I just love reading the literary classics. They're always so interest... zzzzzzz...
Above is one of our prouder acquisitions—a poster of Dutch actress Sylvia Kristel made to promote the film Emmanuelle. The piece has multiple fold lines, which we could remove from the digital reproduction if we wanted, but we like the lines. We're sharing this because Kristel died today four years ago and we think this shot is a nice reminder of what a lovely and ethereal star she was.
Once again Brazil brings the freak out of an unsuspecting visitor.
This chirashi mini-poster, of which you see both sides above, was made to promote the Japanese release today in 1984 of the softcore epic Emmanuelle IV, spawn of a franchise that just gave and gave and gave, to the tune of seven direct theatrical sequels, plus dozens of television films and at least thirty other cinematic excursions of close or distant relation. This one will really make you wonder what happened to the big budget softcore movie. It's fun, engaging, highly budgeted, and a consistent turn-on.
Since Emmanuelle's original portrayor Sylvia Kristel was by now deemed too old to be the title ingénue, the writers decided to send her away to Brazil for rejuvenating surgery. She opens the film, gets on a plane, and when she emerges from her full body treatment, she looks like twenty-four-year-old Swedish actress Mia Nygren. Wanting to test out this new chassis, Nygren runs amok in Rio de Janiero and environs, as Brazil's tropical heat and wanton ways wreak havoc on a yet another white girl's psyche. By the end of the second reel she's a full-on nympho.
Emmanuelle IV is a cut above regular sexploitation—it's brilliantly shot in city and jungle, competently acted, and absolutely chock full of lithe hot bodies. Besides Kristel and Nygren, the parade of world-class beauties include Deborah Power, Sophie Berger, Dominique Troyes aka Marilyn Jess, and Sonja Martin. There was no porn in the original release, but x-rated scenes were shot and did appear in the French DVD version. But of the red hot goddesses mentioned above, only Jess went all the way, which is just as well—in a film as elegant as this, it would be a shame to see hairy-assed dudes climbing all over the entire female cast like monkeys. Or maybe that's just us.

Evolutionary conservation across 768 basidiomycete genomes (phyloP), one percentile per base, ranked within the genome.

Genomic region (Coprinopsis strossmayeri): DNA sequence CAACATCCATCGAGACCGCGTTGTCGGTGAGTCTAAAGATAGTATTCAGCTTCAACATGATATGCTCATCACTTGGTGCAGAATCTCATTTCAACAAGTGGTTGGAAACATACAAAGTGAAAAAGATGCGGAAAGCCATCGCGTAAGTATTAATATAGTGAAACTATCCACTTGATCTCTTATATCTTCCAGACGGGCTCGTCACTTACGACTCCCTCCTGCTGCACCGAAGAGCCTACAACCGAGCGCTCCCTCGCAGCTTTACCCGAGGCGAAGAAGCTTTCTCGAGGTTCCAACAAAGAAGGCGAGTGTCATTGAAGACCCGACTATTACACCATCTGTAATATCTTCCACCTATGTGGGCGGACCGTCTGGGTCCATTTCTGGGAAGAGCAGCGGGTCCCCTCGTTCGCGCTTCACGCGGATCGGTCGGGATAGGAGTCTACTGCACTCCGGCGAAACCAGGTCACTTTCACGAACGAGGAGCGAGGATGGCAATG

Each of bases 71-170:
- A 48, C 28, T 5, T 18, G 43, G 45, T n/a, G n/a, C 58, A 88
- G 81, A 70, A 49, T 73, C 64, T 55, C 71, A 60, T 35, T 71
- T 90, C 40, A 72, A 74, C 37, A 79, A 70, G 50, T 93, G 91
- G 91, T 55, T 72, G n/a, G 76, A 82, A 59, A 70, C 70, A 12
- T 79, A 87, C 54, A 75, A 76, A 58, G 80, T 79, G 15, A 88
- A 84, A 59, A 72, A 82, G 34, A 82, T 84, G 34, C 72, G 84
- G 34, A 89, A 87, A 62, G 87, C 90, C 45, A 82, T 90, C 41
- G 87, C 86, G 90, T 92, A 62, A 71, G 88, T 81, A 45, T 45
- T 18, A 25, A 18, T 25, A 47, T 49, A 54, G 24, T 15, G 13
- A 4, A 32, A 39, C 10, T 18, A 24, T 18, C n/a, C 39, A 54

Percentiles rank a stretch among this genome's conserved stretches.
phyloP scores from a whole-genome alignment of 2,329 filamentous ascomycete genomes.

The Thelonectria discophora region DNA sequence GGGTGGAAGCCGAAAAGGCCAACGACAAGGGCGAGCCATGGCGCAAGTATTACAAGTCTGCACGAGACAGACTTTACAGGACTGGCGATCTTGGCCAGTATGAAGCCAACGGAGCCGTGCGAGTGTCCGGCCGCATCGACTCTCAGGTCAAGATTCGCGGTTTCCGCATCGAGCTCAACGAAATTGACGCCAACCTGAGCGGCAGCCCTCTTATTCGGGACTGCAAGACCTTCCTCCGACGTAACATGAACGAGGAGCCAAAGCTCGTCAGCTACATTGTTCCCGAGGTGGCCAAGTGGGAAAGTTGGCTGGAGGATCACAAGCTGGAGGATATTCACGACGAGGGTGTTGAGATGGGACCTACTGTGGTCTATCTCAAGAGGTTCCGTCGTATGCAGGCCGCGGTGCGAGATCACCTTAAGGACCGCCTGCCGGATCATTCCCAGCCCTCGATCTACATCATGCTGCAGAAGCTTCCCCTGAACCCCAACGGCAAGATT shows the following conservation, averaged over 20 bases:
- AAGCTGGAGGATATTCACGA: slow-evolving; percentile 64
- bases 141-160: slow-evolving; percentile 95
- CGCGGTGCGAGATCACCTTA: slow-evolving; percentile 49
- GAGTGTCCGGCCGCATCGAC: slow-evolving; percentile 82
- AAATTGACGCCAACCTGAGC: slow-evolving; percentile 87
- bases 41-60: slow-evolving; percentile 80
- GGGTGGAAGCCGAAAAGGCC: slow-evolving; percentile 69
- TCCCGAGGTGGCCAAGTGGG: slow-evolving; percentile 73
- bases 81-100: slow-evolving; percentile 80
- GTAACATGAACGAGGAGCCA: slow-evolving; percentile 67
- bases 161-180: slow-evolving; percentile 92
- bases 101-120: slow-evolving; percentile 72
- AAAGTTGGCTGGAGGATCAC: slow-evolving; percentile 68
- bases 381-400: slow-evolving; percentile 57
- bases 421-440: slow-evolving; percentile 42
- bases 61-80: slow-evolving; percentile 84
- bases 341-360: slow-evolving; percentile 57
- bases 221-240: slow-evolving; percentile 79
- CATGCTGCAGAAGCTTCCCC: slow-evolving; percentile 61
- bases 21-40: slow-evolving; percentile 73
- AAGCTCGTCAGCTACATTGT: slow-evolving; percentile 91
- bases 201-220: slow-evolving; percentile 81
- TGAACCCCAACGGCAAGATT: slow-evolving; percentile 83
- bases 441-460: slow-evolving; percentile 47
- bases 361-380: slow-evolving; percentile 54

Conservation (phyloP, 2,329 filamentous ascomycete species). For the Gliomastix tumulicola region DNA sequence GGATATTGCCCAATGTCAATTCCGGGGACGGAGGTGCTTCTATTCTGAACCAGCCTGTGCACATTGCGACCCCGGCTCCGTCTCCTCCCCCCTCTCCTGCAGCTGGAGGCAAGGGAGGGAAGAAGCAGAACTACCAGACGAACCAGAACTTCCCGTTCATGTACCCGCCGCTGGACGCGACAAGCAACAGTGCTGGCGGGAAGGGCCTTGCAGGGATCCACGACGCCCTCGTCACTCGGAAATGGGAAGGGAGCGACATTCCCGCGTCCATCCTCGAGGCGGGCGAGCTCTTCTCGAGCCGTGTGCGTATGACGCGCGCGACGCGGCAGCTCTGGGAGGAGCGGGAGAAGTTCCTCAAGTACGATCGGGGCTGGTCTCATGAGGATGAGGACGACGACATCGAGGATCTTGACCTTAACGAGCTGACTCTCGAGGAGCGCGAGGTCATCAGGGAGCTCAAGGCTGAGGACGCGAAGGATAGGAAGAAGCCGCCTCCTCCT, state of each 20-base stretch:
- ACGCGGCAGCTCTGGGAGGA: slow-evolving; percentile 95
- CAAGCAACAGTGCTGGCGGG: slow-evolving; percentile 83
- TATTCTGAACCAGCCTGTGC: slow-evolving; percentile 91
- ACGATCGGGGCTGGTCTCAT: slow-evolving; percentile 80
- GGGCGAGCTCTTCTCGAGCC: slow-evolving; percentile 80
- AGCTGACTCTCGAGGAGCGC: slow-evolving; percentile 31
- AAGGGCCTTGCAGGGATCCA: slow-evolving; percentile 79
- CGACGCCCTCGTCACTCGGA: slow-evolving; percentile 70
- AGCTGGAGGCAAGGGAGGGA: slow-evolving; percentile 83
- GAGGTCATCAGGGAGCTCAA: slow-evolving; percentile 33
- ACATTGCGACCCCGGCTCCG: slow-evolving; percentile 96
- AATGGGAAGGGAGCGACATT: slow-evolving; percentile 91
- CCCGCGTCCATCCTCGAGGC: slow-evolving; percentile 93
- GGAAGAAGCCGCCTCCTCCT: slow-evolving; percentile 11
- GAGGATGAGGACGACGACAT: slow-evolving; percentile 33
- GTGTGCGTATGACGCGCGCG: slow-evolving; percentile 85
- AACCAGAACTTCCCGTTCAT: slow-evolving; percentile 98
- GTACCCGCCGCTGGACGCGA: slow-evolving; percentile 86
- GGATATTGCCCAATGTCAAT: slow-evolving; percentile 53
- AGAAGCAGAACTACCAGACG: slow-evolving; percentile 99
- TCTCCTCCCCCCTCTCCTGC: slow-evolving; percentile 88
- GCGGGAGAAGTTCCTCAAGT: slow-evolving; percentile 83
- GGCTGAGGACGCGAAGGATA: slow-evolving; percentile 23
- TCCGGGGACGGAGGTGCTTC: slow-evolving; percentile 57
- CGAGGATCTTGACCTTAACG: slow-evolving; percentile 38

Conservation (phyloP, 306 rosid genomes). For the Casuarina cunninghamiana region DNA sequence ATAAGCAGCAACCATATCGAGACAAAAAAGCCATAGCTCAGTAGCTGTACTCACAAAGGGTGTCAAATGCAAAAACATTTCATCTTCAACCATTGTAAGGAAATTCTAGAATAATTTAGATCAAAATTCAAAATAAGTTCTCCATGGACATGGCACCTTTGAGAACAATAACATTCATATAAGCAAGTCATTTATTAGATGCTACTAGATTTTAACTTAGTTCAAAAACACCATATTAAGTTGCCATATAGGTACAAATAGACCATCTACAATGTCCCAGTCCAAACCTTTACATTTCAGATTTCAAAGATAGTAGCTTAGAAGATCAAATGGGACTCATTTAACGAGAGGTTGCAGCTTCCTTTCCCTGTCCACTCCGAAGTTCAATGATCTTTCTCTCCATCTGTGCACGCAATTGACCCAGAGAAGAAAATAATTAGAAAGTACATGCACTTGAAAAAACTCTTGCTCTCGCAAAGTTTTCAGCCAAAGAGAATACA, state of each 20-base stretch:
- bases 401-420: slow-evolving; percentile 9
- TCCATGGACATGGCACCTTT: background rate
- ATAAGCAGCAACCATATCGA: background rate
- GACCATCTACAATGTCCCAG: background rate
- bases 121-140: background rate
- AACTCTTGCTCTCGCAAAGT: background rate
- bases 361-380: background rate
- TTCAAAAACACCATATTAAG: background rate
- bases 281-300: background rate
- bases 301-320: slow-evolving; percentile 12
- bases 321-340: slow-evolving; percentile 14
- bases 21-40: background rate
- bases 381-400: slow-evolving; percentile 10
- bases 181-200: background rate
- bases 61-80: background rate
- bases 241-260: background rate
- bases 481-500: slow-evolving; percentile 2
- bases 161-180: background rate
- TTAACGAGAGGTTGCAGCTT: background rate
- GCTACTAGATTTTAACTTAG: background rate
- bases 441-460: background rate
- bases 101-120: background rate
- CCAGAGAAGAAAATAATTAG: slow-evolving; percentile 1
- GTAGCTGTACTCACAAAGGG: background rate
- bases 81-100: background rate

We have some images below, and should explain, their sheer number reflect our love for this movie. We first saw it on cable in our youth and it stayed with us. Whenever asked why we live abroad, we always credit high-brow literature and cultural curiosity and everything to do with the brain. But when we're truthful we have to admit stuff like Emmanuelle IV had an influence too. Even if people in exotic lands didn't act that crazy, the places existed. We had to see them. And you know what we found? People do act that crazy.
Macario Gomez shows an ability to see the bigger wicker.
A couple of years ago we shared some posters by the Spanish artist Macario Gomez, including one rather creative effort for La mansion de la niebla, aka Murder Mansion. But commercial art isn’t always about creativity. This Gomez effort for Emmanuelle, which premiered yesterday in 1974 (and we meant to post it yesterday, except we got deeply involved in a deadly combo of beachy weather and white wine), is an almost exact reproduction of the photographed French promo poster, at right.
We say almost, because you can see that Gomez, whose distinctive signature appears at middle left on the poster, put actress Sylvia Kristel in a bigger wicker chair than in the photo. Or maybe it’s rattan. Whatever, they’re known as peacock chairs, and when they appear in promo art they’re reliable signifiers that what you’re going to get is softcore or sexploitation. They especially pop up during the 1970s and early 1980s. It might even be the same chair each time. In any case, we really like this poster from Gomez. It’s nothing more than a portrait made from a photo, true, but the final product is very nice, we think. As for the movie, we talked about it a bit way back in 2008. If you’re into romantic softcore, it’s pretty much mandatory.